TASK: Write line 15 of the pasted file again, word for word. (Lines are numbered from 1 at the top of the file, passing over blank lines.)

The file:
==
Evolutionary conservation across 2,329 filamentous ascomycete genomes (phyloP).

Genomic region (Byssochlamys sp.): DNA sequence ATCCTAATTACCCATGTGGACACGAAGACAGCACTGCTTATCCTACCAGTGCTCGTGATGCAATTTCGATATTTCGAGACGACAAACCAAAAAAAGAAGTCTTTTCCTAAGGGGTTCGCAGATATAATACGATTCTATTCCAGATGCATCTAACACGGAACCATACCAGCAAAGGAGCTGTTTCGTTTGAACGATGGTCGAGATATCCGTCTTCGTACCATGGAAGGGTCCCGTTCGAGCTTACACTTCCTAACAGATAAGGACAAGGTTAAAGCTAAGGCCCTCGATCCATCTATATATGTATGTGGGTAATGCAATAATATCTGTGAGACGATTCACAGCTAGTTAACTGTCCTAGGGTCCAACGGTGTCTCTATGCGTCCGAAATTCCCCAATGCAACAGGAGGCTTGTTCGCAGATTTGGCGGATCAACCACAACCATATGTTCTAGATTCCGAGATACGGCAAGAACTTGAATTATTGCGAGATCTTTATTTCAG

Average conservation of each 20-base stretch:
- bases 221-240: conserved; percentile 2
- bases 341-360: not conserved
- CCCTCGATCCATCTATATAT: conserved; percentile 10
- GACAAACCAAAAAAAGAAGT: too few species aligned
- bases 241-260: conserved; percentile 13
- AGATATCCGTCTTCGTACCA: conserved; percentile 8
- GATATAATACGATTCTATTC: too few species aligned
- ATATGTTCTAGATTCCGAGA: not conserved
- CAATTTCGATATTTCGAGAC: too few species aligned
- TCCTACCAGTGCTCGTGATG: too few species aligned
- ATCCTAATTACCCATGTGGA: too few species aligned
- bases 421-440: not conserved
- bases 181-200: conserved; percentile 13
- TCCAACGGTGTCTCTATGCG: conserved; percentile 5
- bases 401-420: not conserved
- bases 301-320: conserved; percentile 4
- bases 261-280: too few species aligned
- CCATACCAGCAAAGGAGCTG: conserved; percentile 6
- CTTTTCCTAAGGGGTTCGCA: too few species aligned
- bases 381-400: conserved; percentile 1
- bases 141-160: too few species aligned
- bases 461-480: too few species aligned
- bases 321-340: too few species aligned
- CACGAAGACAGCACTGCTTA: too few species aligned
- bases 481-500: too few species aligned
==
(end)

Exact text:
- bases 421-440: not conserved